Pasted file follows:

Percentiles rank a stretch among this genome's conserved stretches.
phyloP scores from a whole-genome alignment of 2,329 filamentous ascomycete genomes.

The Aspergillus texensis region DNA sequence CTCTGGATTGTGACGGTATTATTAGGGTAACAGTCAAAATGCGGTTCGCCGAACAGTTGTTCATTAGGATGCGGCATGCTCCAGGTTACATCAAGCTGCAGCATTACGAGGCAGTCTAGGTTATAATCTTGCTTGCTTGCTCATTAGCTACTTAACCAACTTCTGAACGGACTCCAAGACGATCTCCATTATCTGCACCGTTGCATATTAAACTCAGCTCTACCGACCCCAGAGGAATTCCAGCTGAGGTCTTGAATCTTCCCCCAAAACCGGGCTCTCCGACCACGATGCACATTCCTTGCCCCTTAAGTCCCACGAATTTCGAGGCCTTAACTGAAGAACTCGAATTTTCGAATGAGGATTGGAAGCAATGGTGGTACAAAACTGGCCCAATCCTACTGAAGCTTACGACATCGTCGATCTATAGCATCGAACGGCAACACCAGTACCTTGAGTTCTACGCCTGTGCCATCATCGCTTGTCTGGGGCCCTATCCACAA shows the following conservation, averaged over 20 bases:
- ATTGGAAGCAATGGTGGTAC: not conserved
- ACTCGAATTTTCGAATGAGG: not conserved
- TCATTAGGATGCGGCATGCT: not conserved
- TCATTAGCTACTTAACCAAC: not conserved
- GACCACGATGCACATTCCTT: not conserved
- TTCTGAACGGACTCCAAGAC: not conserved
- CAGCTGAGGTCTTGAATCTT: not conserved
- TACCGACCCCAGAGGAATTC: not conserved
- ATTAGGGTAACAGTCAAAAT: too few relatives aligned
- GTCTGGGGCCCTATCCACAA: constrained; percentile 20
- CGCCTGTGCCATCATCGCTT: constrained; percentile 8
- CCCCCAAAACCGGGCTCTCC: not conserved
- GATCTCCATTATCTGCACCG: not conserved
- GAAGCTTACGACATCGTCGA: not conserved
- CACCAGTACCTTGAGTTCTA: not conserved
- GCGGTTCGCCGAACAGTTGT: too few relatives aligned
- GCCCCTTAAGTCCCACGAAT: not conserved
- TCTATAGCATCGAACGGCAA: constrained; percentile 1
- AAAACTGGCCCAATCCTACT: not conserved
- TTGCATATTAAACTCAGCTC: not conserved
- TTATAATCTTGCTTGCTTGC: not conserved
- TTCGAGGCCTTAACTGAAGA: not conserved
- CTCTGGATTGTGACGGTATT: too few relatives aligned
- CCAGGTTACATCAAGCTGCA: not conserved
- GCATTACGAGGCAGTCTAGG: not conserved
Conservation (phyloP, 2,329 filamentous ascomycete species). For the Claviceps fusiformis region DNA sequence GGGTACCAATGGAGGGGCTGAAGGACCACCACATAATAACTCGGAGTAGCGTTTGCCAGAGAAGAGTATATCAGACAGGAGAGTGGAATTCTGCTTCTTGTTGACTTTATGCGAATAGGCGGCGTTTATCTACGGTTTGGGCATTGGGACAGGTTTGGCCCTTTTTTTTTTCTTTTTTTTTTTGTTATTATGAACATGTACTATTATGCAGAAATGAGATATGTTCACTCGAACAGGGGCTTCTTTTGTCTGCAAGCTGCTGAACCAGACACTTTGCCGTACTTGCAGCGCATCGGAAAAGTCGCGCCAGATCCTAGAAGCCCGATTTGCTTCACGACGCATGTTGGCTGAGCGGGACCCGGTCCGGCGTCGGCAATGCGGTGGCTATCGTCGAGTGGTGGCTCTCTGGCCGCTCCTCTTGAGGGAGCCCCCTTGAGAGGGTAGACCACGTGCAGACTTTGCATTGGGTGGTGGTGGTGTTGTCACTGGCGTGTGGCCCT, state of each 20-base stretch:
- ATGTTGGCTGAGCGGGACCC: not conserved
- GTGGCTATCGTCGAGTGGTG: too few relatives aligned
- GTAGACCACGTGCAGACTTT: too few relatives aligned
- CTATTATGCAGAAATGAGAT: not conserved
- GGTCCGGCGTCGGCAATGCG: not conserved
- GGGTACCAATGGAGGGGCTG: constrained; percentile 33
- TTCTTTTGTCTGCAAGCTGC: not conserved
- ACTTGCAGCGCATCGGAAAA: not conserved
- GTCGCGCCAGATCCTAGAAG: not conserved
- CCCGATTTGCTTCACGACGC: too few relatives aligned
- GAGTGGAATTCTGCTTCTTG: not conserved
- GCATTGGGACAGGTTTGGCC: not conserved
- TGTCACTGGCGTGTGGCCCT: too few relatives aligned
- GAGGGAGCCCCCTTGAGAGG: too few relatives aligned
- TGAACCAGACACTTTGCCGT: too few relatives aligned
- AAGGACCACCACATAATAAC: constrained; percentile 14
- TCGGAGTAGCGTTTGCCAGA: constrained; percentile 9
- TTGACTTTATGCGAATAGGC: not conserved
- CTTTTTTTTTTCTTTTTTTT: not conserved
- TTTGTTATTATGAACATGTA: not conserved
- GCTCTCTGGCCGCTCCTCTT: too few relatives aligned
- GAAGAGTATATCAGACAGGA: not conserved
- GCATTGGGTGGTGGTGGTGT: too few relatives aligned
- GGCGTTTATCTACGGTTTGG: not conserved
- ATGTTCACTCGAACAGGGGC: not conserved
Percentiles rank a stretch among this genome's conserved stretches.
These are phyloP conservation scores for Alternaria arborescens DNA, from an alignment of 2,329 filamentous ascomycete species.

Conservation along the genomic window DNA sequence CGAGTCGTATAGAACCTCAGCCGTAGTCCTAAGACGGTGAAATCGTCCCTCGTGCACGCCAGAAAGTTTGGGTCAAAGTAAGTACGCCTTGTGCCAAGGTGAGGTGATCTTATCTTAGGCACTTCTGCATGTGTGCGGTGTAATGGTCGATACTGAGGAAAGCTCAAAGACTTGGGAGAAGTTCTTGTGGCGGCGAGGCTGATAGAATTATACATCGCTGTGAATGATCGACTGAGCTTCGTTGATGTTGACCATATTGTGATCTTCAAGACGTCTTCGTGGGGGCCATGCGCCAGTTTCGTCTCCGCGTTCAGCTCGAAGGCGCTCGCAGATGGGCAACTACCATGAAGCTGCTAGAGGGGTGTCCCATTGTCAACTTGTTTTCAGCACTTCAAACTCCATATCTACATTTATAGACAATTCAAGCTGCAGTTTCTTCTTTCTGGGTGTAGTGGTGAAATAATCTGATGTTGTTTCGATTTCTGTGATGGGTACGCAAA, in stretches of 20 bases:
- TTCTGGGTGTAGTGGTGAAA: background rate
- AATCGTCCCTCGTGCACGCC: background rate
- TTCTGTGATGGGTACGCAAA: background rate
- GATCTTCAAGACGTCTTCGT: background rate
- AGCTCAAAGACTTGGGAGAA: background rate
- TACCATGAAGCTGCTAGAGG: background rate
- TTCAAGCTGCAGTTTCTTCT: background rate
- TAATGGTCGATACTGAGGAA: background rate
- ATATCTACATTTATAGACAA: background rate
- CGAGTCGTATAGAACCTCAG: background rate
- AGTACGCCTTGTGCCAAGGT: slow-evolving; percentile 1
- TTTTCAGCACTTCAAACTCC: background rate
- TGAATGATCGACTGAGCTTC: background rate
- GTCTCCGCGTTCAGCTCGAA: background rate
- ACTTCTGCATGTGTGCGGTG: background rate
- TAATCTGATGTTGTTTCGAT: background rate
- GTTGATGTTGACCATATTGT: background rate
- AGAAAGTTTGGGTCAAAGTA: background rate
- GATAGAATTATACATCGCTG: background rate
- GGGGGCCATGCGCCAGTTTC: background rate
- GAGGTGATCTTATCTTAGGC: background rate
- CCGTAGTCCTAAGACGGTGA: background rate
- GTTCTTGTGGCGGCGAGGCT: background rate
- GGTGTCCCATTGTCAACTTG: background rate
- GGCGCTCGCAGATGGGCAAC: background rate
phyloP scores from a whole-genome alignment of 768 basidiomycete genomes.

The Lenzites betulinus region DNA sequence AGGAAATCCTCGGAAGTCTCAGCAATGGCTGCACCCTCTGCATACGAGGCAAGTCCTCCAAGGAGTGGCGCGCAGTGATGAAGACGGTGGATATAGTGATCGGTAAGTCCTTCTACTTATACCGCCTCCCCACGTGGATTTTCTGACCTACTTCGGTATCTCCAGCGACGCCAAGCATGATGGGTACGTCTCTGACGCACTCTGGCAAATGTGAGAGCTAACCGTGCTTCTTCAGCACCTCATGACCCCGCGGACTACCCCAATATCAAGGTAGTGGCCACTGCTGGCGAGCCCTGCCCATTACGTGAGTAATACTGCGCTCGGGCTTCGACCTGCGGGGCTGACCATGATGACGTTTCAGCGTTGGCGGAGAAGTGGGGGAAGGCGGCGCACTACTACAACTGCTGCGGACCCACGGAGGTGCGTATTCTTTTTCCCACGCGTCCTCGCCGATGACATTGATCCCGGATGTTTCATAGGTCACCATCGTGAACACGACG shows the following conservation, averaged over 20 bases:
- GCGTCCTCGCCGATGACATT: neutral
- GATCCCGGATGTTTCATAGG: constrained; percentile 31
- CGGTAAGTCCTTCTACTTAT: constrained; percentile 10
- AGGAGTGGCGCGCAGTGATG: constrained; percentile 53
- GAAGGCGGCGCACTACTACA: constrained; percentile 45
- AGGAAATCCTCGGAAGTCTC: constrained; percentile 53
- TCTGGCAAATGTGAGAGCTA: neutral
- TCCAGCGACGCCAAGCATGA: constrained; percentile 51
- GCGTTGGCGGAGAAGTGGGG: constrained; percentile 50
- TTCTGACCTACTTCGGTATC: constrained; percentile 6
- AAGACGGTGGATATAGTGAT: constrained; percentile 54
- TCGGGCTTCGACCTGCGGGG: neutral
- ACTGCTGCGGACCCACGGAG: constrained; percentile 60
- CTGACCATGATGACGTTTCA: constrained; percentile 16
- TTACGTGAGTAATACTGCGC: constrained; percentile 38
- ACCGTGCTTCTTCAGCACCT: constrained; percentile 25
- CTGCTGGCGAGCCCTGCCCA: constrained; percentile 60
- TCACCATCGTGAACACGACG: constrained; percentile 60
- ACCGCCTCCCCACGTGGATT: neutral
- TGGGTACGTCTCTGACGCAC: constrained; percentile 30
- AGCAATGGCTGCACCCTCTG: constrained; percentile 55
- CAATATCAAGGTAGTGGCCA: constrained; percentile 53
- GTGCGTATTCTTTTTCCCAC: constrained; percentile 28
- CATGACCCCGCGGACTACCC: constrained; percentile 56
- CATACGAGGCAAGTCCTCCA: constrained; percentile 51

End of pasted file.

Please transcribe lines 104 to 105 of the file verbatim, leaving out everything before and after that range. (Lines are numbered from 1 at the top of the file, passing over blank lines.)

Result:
- TGGGTACGTCTCTGACGCAC: constrained; percentile 30
- AGCAATGGCTGCACCCTCTG: constrained; percentile 55